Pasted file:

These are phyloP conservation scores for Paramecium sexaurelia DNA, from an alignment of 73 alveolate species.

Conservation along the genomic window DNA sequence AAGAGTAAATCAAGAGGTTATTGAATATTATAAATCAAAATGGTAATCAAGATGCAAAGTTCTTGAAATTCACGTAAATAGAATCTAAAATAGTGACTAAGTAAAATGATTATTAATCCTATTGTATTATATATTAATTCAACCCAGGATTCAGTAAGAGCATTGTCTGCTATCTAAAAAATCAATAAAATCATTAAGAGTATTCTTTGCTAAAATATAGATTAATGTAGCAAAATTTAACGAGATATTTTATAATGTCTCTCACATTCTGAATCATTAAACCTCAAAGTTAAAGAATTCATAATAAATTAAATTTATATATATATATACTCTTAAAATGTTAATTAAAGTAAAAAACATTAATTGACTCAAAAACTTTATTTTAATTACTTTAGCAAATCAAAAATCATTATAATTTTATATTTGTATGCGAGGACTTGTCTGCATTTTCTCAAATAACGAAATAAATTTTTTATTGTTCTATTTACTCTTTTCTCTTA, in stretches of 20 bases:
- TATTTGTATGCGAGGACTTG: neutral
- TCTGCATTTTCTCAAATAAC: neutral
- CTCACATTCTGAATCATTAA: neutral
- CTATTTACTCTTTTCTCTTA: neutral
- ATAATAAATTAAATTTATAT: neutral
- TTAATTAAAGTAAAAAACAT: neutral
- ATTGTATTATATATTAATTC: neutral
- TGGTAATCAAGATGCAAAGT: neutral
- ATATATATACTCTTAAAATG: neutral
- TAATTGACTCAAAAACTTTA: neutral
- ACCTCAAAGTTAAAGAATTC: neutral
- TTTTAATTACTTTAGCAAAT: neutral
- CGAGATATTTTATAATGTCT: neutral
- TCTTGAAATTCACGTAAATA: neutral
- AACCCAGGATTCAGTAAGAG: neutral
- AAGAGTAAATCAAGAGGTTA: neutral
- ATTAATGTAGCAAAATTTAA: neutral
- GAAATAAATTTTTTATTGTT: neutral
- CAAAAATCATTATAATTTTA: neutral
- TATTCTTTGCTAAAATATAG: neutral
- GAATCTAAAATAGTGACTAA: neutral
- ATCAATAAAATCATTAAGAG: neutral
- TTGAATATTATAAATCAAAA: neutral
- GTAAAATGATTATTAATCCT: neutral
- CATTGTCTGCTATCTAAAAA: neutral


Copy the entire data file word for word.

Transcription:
These are phyloP conservation scores for Paramecium sexaurelia DNA, from an alignment of 73 alveolate species.

Conservation along the genomic window DNA sequence AAGAGTAAATCAAGAGGTTATTGAATATTATAAATCAAAATGGTAATCAAGATGCAAAGTTCTTGAAATTCACGTAAATAGAATCTAAAATAGTGACTAAGTAAAATGATTATTAATCCTATTGTATTATATATTAATTCAACCCAGGATTCAGTAAGAGCATTGTCTGCTATCTAAAAAATCAATAAAATCATTAAGAGTATTCTTTGCTAAAATATAGATTAATGTAGCAAAATTTAACGAGATATTTTATAATGTCTCTCACATTCTGAATCATTAAACCTCAAAGTTAAAGAATTCATAATAAATTAAATTTATATATATATATACTCTTAAAATGTTAATTAAAGTAAAAAACATTAATTGACTCAAAAACTTTATTTTAATTACTTTAGCAAATCAAAAATCATTATAATTTTATATTTGTATGCGAGGACTTGTCTGCATTTTCTCAAATAACGAAATAAATTTTTTATTGTTCTATTTACTCTTTTCTCTTA, in stretches of 20 bases:
- TATTTGTATGCGAGGACTTG: neutral
- TCTGCATTTTCTCAAATAAC: neutral
- CTCACATTCTGAATCATTAA: neutral
- CTATTTACTCTTTTCTCTTA: neutral
- ATAATAAATTAAATTTATAT: neutral
- TTAATTAAAGTAAAAAACAT: neutral
- ATTGTATTATATATTAATTC: neutral
- TGGTAATCAAGATGCAAAGT: neutral
- ATATATATACTCTTAAAATG: neutral
- TAATTGACTCAAAAACTTTA: neutral
- ACCTCAAAGTTAAAGAATTC: neutral
- TTTTAATTACTTTAGCAAAT: neutral
- CGAGATATTTTATAATGTCT: neutral
- TCTTGAAATTCACGTAAATA: neutral
- AACCCAGGATTCAGTAAGAG: neutral
- AAGAGTAAATCAAGAGGTTA: neutral
- ATTAATGTAGCAAAATTTAA: neutral
- GAAATAAATTTTTTATTGTT: neutral
- CAAAAATCATTATAATTTTA: neutral
- TATTCTTTGCTAAAATATAG: neutral
- GAATCTAAAATAGTGACTAA: neutral
- ATCAATAAAATCATTAAGAG: neutral
- TTGAATATTATAAATCAAAA: neutral
- GTAAAATGATTATTAATCCT: neutral
- CATTGTCTGCTATCTAAAAA: neutral